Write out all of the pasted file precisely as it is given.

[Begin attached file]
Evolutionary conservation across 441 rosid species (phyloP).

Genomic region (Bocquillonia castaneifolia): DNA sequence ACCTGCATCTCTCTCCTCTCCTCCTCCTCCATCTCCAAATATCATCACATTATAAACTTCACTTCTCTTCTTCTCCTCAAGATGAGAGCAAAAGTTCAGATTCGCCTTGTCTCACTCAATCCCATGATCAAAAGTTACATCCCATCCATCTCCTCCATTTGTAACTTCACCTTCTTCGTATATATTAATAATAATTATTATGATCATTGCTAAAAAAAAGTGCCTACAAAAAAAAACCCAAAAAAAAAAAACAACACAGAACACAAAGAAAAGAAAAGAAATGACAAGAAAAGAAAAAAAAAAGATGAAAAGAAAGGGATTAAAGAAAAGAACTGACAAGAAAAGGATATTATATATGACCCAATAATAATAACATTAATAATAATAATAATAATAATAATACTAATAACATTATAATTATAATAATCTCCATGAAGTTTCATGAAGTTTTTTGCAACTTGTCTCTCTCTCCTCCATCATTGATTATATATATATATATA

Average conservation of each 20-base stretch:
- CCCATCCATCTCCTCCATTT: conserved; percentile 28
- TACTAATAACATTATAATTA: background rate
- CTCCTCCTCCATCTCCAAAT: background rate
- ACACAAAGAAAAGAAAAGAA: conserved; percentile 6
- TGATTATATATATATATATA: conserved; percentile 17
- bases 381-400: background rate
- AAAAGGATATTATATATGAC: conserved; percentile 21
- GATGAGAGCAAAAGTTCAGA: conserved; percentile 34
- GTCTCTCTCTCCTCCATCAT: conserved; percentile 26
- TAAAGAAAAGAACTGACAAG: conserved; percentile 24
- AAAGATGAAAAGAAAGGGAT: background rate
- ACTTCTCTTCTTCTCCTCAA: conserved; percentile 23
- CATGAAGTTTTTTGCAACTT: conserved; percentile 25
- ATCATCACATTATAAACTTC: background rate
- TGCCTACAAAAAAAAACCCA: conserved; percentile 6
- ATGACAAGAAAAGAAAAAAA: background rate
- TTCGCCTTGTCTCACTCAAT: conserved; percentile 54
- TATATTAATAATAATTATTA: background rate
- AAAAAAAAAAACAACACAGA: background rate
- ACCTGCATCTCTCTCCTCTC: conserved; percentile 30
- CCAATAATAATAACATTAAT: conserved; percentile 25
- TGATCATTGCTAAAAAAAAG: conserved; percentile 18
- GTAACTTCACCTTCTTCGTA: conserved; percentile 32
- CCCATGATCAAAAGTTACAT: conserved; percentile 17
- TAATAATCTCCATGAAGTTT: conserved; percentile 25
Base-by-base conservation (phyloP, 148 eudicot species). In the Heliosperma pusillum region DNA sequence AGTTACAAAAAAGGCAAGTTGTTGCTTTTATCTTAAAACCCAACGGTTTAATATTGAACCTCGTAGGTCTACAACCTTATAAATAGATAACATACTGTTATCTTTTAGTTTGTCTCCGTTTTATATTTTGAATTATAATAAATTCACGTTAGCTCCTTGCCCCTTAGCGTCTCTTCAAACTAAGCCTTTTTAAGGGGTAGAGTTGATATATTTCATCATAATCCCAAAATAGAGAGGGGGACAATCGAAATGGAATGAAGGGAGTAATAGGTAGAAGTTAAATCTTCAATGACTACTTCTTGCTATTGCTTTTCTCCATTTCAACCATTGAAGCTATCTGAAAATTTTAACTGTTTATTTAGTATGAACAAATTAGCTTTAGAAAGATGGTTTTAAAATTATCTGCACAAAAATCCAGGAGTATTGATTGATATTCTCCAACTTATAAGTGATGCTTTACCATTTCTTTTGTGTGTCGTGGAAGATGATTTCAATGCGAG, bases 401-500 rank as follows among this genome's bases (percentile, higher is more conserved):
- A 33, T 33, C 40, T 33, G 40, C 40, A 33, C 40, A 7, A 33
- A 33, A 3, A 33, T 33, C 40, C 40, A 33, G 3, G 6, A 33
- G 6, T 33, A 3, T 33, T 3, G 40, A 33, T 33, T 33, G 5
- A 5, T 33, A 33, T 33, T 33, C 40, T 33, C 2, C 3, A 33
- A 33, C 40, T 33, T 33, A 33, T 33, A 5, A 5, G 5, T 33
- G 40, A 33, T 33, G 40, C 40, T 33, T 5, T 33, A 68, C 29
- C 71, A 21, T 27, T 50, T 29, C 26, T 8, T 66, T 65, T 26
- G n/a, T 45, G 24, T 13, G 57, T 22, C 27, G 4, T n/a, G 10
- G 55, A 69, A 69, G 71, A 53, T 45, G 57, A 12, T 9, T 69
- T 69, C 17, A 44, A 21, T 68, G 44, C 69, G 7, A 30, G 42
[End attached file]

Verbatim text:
Evolutionary conservation across 441 rosid species (phyloP).

Genomic region (Bocquillonia castaneifolia): DNA sequence ACCTGCATCTCTCTCCTCTCCTCCTCCTCCATCTCCAAATATCATCACATTATAAACTTCACTTCTCTTCTTCTCCTCAAGATGAGAGCAAAAGTTCAGATTCGCCTTGTCTCACTCAATCCCATGATCAAAAGTTACATCCCATCCATCTCCTCCATTTGTAACTTCACCTTCTTCGTATATATTAATAATAATTATTATGATCATTGCTAAAAAAAAGTGCCTACAAAAAAAAACCCAAAAAAAAAAAACAACACAGAACACAAAGAAAAGAAAAGAAATGACAAGAAAAGAAAAAAAAAAGATGAAAAGAAAGGGATTAAAGAAAAGAACTGACAAGAAAAGGATATTATATATGACCCAATAATAATAACATTAATAATAATAATAATAATAATAATACTAATAACATTATAATTATAATAATCTCCATGAAGTTTCATGAAGTTTTTTGCAACTTGTCTCTCTCTCCTCCATCATTGATTATATATATATATATA

Average conservation of each 20-base stretch:
- CCCATCCATCTCCTCCATTT: conserved; percentile 28
- TACTAATAACATTATAATTA: background rate
- CTCCTCCTCCATCTCCAAAT: background rate
- ACACAAAGAAAAGAAAAGAA: conserved; percentile 6
- TGATTATATATATATATATA: conserved; percentile 17
- bases 381-400: background rate
- AAAAGGATATTATATATGAC: conserved; percentile 21
- GATGAGAGCAAAAGTTCAGA: conserved; percentile 34
- GTCTCTCTCTCCTCCATCAT: conserved; percentile 26
- TAAAGAAAAGAACTGACAAG: conserved; percentile 24
- AAAGATGAAAAGAAAGGGAT: background rate
- ACTTCTCTTCTTCTCCTCAA: conserved; percentile 23
- CATGAAGTTTTTTGCAACTT: conserved; percentile 25
- ATCATCACATTATAAACTTC: background rate
- TGCCTACAAAAAAAAACCCA: conserved; percentile 6
- ATGACAAGAAAAGAAAAAAA: background rate
- TTCGCCTTGTCTCACTCAAT: conserved; percentile 54
- TATATTAATAATAATTATTA: background rate
- AAAAAAAAAAACAACACAGA: background rate
- ACCTGCATCTCTCTCCTCTC: conserved; percentile 30
- CCAATAATAATAACATTAAT: conserved; percentile 25
- TGATCATTGCTAAAAAAAAG: conserved; percentile 18
- GTAACTTCACCTTCTTCGTA: conserved; percentile 32
- CCCATGATCAAAAGTTACAT: conserved; percentile 17
- TAATAATCTCCATGAAGTTT: conserved; percentile 25
Base-by-base conservation (phyloP, 148 eudicot species). In the Heliosperma pusillum region DNA sequence AGTTACAAAAAAGGCAAGTTGTTGCTTTTATCTTAAAACCCAACGGTTTAATATTGAACCTCGTAGGTCTACAACCTTATAAATAGATAACATACTGTTATCTTTTAGTTTGTCTCCGTTTTATATTTTGAATTATAATAAATTCACGTTAGCTCCTTGCCCCTTAGCGTCTCTTCAAACTAAGCCTTTTTAAGGGGTAGAGTTGATATATTTCATCATAATCCCAAAATAGAGAGGGGGACAATCGAAATGGAATGAAGGGAGTAATAGGTAGAAGTTAAATCTTCAATGACTACTTCTTGCTATTGCTTTTCTCCATTTCAACCATTGAAGCTATCTGAAAATTTTAACTGTTTATTTAGTATGAACAAATTAGCTTTAGAAAGATGGTTTTAAAATTATCTGCACAAAAATCCAGGAGTATTGATTGATATTCTCCAACTTATAAGTGATGCTTTACCATTTCTTTTGTGTGTCGTGGAAGATGATTTCAATGCGAG, bases 401-500 rank as follows among this genome's bases (percentile, higher is more conserved):
- A 33, T 33, C 40, T 33, G 40, C 40, A 33, C 40, A 7, A 33
- A 33, A 3, A 33, T 33, C 40, C 40, A 33, G 3, G 6, A 33
- G 6, T 33, A 3, T 33, T 3, G 40, A 33, T 33, T 33, G 5
- A 5, T 33, A 33, T 33, T 33, C 40, T 33, C 2, C 3, A 33
- A 33, C 40, T 33, T 33, A 33, T 33, A 5, A 5, G 5, T 33
- G 40, A 33, T 33, G 40, C 40, T 33, T 5, T 33, A 68, C 29
- C 71, A 21, T 27, T 50, T 29, C 26, T 8, T 66, T 65, T 26
- G n/a, T 45, G 24, T 13, G 57, T 22, C 27, G 4, T n/a, G 10
- G 55, A 69, A 69, G 71, A 53, T 45, G 57, A 12, T 9, T 69
- T 69, C 17, A 44, A 21, T 68, G 44, C 69, G 7, A 30, G 42